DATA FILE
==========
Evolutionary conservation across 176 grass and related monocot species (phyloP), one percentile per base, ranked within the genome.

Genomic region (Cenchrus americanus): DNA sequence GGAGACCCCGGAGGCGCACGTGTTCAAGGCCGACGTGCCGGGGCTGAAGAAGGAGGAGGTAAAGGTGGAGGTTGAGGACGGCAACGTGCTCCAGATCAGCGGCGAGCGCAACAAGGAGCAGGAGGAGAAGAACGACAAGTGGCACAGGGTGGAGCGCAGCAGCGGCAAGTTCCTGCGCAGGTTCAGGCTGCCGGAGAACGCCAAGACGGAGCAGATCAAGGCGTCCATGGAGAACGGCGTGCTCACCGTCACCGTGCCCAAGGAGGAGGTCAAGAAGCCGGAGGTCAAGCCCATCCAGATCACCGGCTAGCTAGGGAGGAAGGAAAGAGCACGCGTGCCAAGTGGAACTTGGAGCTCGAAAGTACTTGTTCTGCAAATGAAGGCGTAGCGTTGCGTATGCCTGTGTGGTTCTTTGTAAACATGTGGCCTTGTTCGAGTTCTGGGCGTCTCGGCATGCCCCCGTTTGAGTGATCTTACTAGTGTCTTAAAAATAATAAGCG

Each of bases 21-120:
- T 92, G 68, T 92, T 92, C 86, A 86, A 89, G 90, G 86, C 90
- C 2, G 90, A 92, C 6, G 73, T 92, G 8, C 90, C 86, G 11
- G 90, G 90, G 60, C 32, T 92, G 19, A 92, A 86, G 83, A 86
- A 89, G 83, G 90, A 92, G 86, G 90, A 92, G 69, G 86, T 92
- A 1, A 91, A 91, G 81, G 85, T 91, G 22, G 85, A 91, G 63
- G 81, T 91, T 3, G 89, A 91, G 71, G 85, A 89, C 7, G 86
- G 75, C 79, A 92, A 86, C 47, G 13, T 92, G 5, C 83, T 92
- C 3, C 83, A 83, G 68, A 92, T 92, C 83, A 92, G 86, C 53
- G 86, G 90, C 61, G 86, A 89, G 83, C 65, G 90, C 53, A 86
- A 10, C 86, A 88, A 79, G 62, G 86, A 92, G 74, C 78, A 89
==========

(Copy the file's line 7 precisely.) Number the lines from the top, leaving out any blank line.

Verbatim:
- A 89, G 83, G 90, A 92, G 86, G 90, A 92, G 69, G 86, T 92